By Ben Blanchard
BEIJING (Reuters) - The killing of a Chinese citizen by Islamic State has shone the spotlight on China's paucity of options when its people are kidnapped abroad, despite its growing military prowess and international profile.
With its forces untried abroad and its diplomatic influence limited in the Middle East, it is handicapped when faced with cases like Fan Jinghui, whose killing militants announced this week.
China has previously obtained the release of workers kidnapped in places like Pakistan and Africa, though diplomats say it is often by paying ransoms.
On social media, some users urged a more combative response.
"China should have sent troops and joined the international coalition against IS to take real steps to fight terrorism," wrote one person on Weibo, China's answer to Twitter.
To address the vulnerability of its growing global commercial and diplomatic interests, Beijing is currently considering a law that would create a legal framework for sending troops abroad on counter-terrorism missions.
Article 76 would authorize the military, as well as state and public security personnel, to conduct counterterrorism operations abroad with the approval of the relevant country.
The draft law was made public late last year, but it's not clear when it may be passed. China's security chief said this week in the wake of the Paris attacks that the government needed to get on with it.
Japan is speeding up the creation of a unit dedicated to gathering intelligence about terror attacks after Islamic State killed Japanese hostages.
China's ability to deal with security issues at home was in evidence on Friday in the western province of Xinjiang, where it said it killed 28 "terrorists" from a group that carried out a deadly attack at a coal mine in September.
But a legal framework wouldn't compensate for its inexperience overseas.
"We can certainly deal with terrorism at home, but it's totally different if you talk about sending people abroad to do this. Our experience is here, not abroad. And there are so many diplomatic issues to consider," said Pan Zhiping, a terrorism expert at the Xinjiang Academy of Social Sciences.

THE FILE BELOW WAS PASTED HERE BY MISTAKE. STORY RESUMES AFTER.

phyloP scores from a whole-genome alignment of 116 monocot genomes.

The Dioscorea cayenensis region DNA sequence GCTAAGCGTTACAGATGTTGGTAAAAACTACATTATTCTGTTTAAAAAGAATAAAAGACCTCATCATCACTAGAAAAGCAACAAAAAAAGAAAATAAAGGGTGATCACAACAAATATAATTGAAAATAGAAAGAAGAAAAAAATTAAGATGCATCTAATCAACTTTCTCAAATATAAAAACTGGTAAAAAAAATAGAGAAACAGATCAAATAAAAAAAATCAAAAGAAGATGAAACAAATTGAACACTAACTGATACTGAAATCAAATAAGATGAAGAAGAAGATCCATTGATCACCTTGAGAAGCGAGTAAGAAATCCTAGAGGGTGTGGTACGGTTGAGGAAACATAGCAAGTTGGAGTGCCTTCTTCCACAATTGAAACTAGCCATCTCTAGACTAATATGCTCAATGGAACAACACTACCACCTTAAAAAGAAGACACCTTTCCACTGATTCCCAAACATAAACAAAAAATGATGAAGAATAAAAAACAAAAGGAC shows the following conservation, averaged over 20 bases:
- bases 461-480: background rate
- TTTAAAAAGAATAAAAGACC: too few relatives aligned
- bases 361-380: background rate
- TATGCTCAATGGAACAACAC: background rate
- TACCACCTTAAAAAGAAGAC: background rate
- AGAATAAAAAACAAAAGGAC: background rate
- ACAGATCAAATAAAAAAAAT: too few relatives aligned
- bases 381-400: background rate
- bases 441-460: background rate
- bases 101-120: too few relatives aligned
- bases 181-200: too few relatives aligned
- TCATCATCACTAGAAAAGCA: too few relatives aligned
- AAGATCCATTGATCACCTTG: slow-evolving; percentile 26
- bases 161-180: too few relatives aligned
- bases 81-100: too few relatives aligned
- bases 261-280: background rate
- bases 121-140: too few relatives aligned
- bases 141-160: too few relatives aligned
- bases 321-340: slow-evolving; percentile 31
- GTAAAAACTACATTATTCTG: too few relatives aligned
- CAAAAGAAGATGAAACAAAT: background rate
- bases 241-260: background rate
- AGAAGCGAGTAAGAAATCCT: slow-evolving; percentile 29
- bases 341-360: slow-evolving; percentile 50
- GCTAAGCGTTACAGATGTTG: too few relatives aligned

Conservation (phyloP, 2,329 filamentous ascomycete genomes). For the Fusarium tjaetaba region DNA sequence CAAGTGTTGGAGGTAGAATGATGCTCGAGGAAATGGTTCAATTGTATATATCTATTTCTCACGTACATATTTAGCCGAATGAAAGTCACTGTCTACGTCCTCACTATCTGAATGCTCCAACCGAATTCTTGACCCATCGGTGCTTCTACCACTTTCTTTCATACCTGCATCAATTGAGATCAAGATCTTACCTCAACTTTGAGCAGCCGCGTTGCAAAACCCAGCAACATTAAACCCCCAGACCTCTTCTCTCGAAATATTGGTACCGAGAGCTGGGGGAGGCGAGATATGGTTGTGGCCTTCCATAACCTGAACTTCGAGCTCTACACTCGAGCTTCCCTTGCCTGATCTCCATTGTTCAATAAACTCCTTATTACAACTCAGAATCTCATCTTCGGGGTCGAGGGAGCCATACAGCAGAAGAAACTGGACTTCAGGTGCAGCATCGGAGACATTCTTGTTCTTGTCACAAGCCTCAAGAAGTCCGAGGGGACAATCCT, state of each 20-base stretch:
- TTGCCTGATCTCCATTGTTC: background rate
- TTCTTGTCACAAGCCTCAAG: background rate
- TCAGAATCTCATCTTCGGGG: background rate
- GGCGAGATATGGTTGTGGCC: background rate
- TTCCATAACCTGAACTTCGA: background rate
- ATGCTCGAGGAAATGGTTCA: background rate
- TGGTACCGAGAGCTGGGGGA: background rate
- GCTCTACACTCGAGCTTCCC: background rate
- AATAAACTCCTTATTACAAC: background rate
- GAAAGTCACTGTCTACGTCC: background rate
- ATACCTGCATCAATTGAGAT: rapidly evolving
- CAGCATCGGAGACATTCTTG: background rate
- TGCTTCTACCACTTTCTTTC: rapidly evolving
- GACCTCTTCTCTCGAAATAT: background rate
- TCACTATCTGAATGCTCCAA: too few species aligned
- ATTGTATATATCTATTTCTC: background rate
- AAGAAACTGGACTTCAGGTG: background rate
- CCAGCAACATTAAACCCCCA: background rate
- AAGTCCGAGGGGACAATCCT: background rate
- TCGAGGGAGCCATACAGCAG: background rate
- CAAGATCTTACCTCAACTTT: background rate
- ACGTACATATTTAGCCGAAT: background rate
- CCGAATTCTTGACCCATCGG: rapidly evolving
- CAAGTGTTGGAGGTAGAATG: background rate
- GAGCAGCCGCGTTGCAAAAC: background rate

"You'd need permission from so many countries to fly people there. It would be terribly complicated."
While relying on the region for oil supplies, China tends to leave Middle Eastern diplomacy to the other five permanent members of the United Nations Security Council, namely the United States, Britain, France and Russia.
China has long said there is no military solution to Syria's problems and has criticized the West and Russia for bombing campaigns there not sanctioned by the UN.
"China would not do anything without United Nations' authority," said a source familiar with China's diplomatic thinking, dismissing the possibility of secret raids in Syria by Chinese military rescuers.
China's Defence Ministry did not respond to a request for comment on whether it had considered trying to rescue Fan. The Foreign Ministry said it activated an emergency mechanism to try to save him, but has given no details.
Security operations by China abroad are not unprecedented. It sent gunboats down the Mekong River in cooperation with Thailand, Myanmar and Laos in 2011 to combat drug running, and its navy has conducted anti-piracy patrols off the Horn of Africa.
The killing of Fan has prompted handwringing in China about the difficulties of responding effectively to such incidents.
Influential tabloid the Global Times said while China is often successful in rescue operations in other places, its options were limited when dealing with a group like Islamic State in a region where China is a diplomatic outsider.
"East Asian countries are far from the Middle East, and have basically not gotten involved in the disputes there," it said in an editorial, adding the best solution was for Chinese to avoid dangerous regions.
That looked like a forlorn hope late on Friday, as China's state-run Xinhua news agency said there were several Chinese guests among those taken hostage by gunmen at a hotel in Mali's capital Bamako.
(Editing by Will Waterman)